A machine learning technology developed at the University of Manchester to assess images of the craters and dunes of Mars has now been adapted to help scientists measure the effects of treatments on tumours.
Because tumours are not uniform and different parts of them change at varying speeds, it is difficult for researchers to see what effects their treatments are having against a background of changes that would happen anyway.
Typically, to obtain meaningful results scientists have to look at average changes in tumours using many samples, often in animals. With conventional statistical methods, it can be difficult to assess the effects of treatment on individuals, as would be required for personalised medicine .
The Manchester team, from the Division of Informatics, Imaging & Data Sciences worked in collaboration with Dr James O'Connor, Head of Imaging within the Manchester Cancer Research Centre on studies of lab mice. They applied their machine learning technique, called Linear Poisson Modelling, to the samples and were able to demonstrate a four-fold increase in the precision of tumour change measurements that detected the beneficial effects of cancer therapies.
Dr Neil Thacker, from the University's Division of Informatics, Imaging & Data Sciences, said: "The results of this study show that we can present findings which researchers can be much more certain of. This means you can get the same quality of data from one sample instead of 16."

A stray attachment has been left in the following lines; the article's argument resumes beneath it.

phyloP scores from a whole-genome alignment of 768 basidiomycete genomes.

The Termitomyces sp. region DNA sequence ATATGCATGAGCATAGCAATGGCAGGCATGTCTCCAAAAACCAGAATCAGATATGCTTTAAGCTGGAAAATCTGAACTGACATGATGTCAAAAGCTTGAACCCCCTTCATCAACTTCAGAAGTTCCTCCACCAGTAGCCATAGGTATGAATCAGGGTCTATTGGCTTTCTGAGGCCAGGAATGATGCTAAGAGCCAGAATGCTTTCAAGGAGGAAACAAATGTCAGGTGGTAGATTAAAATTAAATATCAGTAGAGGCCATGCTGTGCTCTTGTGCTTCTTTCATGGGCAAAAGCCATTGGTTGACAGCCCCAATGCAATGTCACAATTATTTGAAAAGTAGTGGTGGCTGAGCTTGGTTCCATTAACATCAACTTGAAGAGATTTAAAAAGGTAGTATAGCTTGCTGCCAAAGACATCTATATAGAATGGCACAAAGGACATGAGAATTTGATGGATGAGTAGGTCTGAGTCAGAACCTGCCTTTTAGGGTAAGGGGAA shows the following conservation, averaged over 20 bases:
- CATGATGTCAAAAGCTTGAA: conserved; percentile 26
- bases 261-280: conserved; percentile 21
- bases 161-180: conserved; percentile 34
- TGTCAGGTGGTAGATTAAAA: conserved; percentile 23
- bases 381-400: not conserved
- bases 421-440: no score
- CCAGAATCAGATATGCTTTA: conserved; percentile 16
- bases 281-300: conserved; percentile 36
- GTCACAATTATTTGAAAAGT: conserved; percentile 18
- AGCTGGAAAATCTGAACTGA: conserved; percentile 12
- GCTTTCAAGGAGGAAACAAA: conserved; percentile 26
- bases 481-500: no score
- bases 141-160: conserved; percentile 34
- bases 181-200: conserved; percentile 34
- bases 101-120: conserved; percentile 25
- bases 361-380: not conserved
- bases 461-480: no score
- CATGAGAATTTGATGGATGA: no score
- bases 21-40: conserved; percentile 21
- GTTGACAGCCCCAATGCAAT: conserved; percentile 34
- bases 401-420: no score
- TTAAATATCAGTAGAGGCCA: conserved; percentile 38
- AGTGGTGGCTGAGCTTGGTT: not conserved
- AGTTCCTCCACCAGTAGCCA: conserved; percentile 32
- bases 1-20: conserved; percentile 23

This has important implications for research, meaning that instead of using 16 mice, in some studies only one is needed. This could help reduce the use of lab mice in medical research. It also opens up the potential for this technique to be used in patients by quickly and confidently identifying if drugs are having a specific effect on their tumours."
Linear Poisson Modelling works by learning patterns within data and how they can change. Unlike other machine learning methods, such as the popular Deep Learning, it can also assess the effects of errors in data, providing as an additional output predictions of how precise its results are. The improved modelling of data also means that fewer samples are needed to provide highly accurate results.
Dr Paul Tar, who co-developed the method during his PhD project, added: "This technique is all about making the most of 'small data', which is common in medical studies where it is difficult to obtain large numbers of samples. Researchers use charitable or public money, so it is important that they use it in the most efficient way possible, something which this technique allows."
Dr James O'Connor, a Cancer Research UK advanced clinician scientist, said: "Every person's cancer is unique, which can make treating the disease challenging as a drug that works for one patient might not work for someone else. That's why we're increasingly looking at finding new ways to make treatment more personal, and this innovative work could be a step towards that goal. The next step will be further research to find out if that's the case, and to help uncover this method's potential."